Confidence in sci-fi writing is rooted in facts, says Dee Lestari. The Indonesian author regaled the audience at the English PEN Literary Salon with an anecdote of her journey from pop stardom to literary acclaims. Publisher rejections knocked the confidence of the young Dee Lestari, but that didn’t deter the author from pursuing her literary dreams.
When it comes to fantasy, Indonesia beats its ASEAN neighbours in terms of storytelling. A healthy acknowledgement in cultural diversity and lack of self-censorship put Indonesian fantasy at the high end of the region’s literary scale.
At the age of 25, Dee Lestari wrote a science fiction for her first novel – a move beyond the comfortable zone of fantasy. In 1998, it was an unconventional first choice for a Southeast Asian female author. Given that Indonesia is now catching up with Japan in terms of comics and animation, is sci-fi and fantasy nearing its zenith in Indonesia?
Sci-fi is tougher than fantasy
Lestari told Story Of Books that sci-fi is still not as big in Indonesian literature although her breakout novel, Supernova, is within that genre. Fantasy, however, is strong because the country has plenty of myths and folklore to choose from.
“Sci-fi is tough,” said Lestari who have authored six Supernova novels. Sci-fi is based on facts that are rooted in science and technology. There are topics in sci-fi that Lestari wouldn’t broach because of the lack of knowledge in a particular science. For Supernova, her angle was on the science of human consciousness. It was around this that she developed the existentialist theme for the series.
Lestari’s explanation makes sense because authors do need to base their sci-fi on real science, or at least widely accepted scientific theories, to make their stories believable. At the MCM Comic Con last November, Tommy Yune, Creative Director, Robotech, told Story Of Books that the animators of the series studied engineering and industrial design. This explains why Japanese writers and illustrators are good at storyboarding and animating sci-fi.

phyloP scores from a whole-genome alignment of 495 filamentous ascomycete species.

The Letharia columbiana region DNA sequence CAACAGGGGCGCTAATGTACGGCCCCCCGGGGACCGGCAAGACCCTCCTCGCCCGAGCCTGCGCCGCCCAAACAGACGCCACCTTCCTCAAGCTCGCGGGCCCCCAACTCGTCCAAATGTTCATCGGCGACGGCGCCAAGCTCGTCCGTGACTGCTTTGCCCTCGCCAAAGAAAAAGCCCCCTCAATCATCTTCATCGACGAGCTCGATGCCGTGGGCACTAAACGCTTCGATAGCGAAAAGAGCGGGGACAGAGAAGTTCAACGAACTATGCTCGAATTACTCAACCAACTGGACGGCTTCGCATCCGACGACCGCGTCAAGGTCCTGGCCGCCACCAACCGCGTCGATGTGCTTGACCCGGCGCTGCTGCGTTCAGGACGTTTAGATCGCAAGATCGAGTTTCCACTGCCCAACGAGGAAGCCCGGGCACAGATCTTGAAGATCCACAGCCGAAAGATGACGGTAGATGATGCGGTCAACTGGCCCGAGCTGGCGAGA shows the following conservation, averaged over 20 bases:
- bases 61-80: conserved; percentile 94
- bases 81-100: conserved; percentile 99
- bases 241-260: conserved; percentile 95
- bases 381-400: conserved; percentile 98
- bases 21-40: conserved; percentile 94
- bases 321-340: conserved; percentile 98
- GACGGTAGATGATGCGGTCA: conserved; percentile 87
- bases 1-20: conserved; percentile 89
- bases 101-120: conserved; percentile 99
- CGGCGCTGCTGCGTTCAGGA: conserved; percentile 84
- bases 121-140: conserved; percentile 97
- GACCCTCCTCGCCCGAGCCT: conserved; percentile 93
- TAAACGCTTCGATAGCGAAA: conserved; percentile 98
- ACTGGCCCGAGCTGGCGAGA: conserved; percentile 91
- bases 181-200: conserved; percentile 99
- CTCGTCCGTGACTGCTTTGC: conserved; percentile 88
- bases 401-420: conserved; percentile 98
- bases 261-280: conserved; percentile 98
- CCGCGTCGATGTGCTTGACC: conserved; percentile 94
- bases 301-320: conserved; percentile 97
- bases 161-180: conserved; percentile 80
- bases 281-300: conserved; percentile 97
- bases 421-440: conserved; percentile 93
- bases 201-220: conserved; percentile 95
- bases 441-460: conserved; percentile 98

Given Indonesia’s rich flora and fauna, and the country’s achievement in animation, perhaps the next big sci-fi will be on the environment – like Godzilla? Just an idea.
Modesty makes a star
Films based on Lestari’s fictions. Image source: Dewi Lestari / IMDb
Dee Lestari began writing at the age of nine. But it wasn’t until she was 25 and famous as a singer that she decided to publish her own novel.
Supernova was first published under her sister’s name as a pseudonym. Initially, Lestari hesitated to use her own name. She felt less confident because of the rejections she got from magazines when she was a budding writer at university. “I submitted my short stories to magazines, they got rejected and I doubted myself,”she said.
After she graduated with a degree in international relations, Lestari became a singer. She felt writing wasn’t as easy. Music was easier because her father is a musician and so is her sister. But the success of Supernova convinced Lestari to pick up where she left off in terms of writing. She was glad to have discovered like-minded people who were also into the genre.
Twenty years later, Lestari was at The London Book Fair to promote her novels. She was very self-effacing at the English PEN Literary Salon today. It’s the kind of modesty you see a lot lately in pop stars east of the Asian region. The “look-at-me” theatrics don’t suit the local sensibilities anymore. If you don’t follow Southeast Asian pop culture, you wouldn’t have known that Lestari had four pop albums with a girl band, a solo album, and seven films adapted from her novels, short stories and a musical:
- Perahu Kertas 1 (2012)
- Perahu Kertas 2 (2012)
- Rectoverso (2013)
- Madre (2013)
- Supernova: Ksatria, Putri, and Bintang Jatuh (2014)
- Filosofi Kopi 1 (2015)
- Filosofi Kopi 2 (2017)
The Filosofi Kopi (The Coffee Philosophy) films were based on her short story. These later became the inspiration for a coffee chain in Indonesia.
Not bad for a lady whose short stories – a long time ago – were mistakenly deemed not good enough for the local magazines.
About Dee Lestari
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